7. posted by Ashley S.C. Walls on

    GREAT tips! Thanks for the reminders. And Jen, thanks for reminding us about the “uuummmmm” and “uuhhhh”.

  8. posted by Gary on

    How about a sound check to make sure people in the back can hear? This is more important for speeches without a microphone that has been previously checked by the Audio/Visual team.

    Most of the public speaking I have had to do has been in medium-sized conference rooms at the office that never have (working) mics and are also often plagued by rattling air conditioning vents.

    It could be worth it to do a quick “Can everybody hear me okay?” and make sure the people furthest away are nodding their heads yes.

  9. posted by Silas on

    I go for the 5-15-45 approach.

    Each part of my teaching presentation (which is at most 3 to 4 key ideas) needs to scale. So, for each of those ideas, I have a 5 minute summary of the info, a 15 minute brief description, and a 45 minute long description.

    That way, if you’ve got students who you can tell have ‘clicked’, you can just hit them with the 5 minute version, or if they’re not understanding, you’ve got a hour-long TV show worth of material to fall back on.

    Plus, having to pare things down for 5 minute chunks makes you really prioritize your topics, so you know what you can do without if time is not gentle with you.

  10. posted by Amy on

    I mostly agree with the tips, but I think there is a more useful way to think about the amount of information you’re communicating than the 30 things (or 45, or 60) approach.

    In conference talks, the biggest flaw I see is trying to cover too much information and overwhelming the audience to the point where they tune out. Cognitively, we just aren’t able to retain 30 pieces of information from a 30 minute talk. Instead, think about telling a story (or a couple of related stories). You’ll see that the stand-up comics do this too! They may have 5 jokes a minute, but for a whole routine, they’ll probably only cover a couple of story lines that tie the jokes together.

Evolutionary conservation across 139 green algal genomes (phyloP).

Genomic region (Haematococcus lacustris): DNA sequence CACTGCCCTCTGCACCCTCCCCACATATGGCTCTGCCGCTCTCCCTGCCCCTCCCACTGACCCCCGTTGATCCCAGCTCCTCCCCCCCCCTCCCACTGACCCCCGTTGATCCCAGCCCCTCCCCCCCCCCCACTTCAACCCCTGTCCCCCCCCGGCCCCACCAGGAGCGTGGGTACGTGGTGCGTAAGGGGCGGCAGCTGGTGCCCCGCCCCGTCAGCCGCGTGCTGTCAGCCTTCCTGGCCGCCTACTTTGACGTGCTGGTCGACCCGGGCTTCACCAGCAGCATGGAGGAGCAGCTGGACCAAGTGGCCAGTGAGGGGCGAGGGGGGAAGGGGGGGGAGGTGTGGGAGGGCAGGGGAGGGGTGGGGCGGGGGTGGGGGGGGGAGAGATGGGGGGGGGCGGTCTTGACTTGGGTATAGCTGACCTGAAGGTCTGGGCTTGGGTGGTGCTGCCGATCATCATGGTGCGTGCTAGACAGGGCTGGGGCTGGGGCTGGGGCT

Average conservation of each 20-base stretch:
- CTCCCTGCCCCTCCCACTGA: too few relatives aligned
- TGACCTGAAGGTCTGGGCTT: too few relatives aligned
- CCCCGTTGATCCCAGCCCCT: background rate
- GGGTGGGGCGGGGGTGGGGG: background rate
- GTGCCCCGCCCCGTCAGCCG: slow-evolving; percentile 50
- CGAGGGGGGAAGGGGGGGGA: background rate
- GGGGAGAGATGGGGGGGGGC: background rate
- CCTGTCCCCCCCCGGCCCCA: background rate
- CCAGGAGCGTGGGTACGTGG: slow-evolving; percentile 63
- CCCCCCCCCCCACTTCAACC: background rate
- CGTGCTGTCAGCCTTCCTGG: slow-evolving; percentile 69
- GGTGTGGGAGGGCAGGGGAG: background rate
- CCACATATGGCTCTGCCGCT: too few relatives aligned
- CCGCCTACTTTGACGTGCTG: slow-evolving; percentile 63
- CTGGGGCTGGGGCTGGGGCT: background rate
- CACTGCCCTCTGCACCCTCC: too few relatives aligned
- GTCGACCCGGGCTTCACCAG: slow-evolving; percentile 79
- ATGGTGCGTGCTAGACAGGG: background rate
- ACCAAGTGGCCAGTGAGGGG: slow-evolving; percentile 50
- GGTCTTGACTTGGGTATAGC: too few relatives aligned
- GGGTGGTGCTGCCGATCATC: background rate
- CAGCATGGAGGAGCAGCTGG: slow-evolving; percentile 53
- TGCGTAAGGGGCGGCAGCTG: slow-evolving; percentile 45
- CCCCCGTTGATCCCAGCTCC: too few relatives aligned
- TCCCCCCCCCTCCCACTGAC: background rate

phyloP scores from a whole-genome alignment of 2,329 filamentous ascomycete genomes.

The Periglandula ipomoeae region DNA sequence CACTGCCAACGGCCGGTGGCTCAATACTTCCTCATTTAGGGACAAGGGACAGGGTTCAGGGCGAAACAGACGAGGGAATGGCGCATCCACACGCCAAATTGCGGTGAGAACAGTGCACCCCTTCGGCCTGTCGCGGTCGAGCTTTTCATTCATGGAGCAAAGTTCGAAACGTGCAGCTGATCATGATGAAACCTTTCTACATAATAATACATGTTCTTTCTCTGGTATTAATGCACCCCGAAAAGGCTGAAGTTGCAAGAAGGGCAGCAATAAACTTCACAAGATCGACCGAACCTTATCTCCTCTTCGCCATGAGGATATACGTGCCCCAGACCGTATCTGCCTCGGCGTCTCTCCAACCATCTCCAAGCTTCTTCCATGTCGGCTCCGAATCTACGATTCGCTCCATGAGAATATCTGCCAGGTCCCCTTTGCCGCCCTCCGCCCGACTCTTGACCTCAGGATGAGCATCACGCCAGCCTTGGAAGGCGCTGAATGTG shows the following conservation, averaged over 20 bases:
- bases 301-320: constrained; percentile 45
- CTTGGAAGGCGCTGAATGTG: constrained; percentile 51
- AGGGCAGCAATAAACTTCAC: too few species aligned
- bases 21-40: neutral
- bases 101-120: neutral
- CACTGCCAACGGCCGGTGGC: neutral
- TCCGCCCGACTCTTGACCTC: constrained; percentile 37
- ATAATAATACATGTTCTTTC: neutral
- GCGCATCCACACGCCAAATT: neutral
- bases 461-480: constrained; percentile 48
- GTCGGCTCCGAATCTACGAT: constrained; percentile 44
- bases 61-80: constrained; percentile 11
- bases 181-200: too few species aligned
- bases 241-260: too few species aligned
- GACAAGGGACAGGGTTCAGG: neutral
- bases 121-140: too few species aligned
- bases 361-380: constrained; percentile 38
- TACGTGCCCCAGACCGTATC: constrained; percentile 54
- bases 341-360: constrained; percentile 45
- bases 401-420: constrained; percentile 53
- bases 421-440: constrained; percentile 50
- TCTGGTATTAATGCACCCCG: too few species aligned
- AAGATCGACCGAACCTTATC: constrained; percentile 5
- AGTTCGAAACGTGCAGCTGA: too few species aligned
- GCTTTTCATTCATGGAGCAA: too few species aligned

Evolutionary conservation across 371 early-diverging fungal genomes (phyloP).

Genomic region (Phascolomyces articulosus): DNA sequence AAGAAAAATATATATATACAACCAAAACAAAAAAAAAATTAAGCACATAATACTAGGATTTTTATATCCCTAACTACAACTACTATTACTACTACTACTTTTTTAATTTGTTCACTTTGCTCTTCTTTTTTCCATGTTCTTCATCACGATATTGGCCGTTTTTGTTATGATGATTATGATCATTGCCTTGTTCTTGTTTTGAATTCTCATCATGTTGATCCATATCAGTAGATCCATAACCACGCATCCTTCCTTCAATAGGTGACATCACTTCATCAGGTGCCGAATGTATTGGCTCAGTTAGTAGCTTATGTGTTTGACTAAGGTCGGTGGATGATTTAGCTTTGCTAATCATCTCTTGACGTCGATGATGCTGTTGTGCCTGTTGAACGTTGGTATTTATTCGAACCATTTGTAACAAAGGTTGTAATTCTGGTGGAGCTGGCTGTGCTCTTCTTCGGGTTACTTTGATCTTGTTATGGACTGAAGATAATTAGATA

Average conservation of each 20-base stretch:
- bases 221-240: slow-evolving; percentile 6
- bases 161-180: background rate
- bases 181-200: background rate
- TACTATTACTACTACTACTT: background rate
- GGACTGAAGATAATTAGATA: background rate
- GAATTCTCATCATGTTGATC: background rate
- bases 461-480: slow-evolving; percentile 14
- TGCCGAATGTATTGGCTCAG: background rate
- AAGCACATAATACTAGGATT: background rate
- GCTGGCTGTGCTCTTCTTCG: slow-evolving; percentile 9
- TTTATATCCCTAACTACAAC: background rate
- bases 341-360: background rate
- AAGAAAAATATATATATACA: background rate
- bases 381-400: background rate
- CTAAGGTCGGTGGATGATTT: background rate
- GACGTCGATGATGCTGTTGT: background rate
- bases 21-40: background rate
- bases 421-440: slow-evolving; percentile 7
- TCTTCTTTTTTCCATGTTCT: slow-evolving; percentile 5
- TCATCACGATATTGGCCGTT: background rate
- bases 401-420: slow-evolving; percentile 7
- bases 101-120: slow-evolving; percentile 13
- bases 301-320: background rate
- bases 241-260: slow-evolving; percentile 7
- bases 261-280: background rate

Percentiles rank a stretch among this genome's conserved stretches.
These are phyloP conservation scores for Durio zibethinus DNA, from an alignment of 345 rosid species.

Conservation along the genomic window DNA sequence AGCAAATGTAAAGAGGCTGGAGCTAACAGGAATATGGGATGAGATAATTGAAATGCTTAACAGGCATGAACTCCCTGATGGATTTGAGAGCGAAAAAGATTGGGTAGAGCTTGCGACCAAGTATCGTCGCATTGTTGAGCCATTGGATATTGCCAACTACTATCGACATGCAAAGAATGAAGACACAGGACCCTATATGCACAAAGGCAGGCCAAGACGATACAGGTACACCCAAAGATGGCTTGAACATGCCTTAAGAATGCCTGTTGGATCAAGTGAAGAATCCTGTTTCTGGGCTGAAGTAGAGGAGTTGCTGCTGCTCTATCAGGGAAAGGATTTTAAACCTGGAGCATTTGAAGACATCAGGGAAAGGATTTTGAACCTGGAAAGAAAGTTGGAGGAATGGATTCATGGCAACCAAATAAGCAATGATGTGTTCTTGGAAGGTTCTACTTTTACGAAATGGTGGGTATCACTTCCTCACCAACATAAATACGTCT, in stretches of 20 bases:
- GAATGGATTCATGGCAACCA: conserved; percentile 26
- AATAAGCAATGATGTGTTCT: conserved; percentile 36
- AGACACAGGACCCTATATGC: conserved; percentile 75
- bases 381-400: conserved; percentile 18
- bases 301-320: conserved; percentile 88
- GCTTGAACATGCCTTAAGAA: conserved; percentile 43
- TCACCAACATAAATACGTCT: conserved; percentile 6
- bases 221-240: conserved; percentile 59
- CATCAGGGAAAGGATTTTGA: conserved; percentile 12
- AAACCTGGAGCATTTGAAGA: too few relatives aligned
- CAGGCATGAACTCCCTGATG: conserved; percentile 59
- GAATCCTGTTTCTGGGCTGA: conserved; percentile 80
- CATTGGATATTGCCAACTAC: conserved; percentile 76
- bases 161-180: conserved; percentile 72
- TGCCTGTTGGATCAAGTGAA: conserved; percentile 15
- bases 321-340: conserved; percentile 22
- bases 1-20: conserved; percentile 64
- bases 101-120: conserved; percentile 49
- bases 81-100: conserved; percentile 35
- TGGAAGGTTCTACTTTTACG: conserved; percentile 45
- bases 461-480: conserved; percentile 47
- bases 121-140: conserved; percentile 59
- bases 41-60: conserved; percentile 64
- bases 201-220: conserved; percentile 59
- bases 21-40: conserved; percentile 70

For a 30-45 minute talk, I have at most 3 major take-home messages to get across. Each of those messages may have a number of supporting points, so there’s still plenty of information, but that information is just there to weave a narrative that will drive home the take-home message.

    I also agree with Anita about the critical role of interaction with the audience. Give them a little task to do or a question to think about. It really breaks things up and keeps people engaged.

  11. posted by Garland on

    I’m a writer and nonprofit exec who, in my previous life, wrote speeches and remarks for politicians. One in particular was bad about “ummm” and “uhhhh.” A speech professional I worked with on a political campaign told me that’s the mark of the brain processing (or spooling, for you computer geeks). As the brain thinks, our desire for verbal continuity kicks in (nature abhors a vacuum and all that). This candidate learned to, as he searched for the correct words, stay silent and either refer to his notes, make eye contact, or stare over the heads of audience members (very poignant!) instead of using um or uh. The pacing of his speeches greatly improved when the verbal distractions disappeared, and it only took a little practice for him to master the technique.

  12. posted by Chris Pallé on

    Thanks, Erin! These tips are excellent. I second the notion of joining a local Toastmasters. I’ve recently become involved with one and it’s a huge help.

    Point 7 stood out in particular for me. It’s almost counter-intuitive, but it really is true: We have a tendency to care more about the people with whom we’re close. Obviously not to say we don’t care about our audience, but it is more challenging to give a presentation to a spouse (especially if they’re not familiar with the subject) as they’re likely to be more comfortable with picking out each and every opportunity for critique.
    And the camera, well, watching yourself stumble, hum, haw, and forget stuff is just plain masochistically brutal, but *so* valuable!

    Again, thanks for sharing!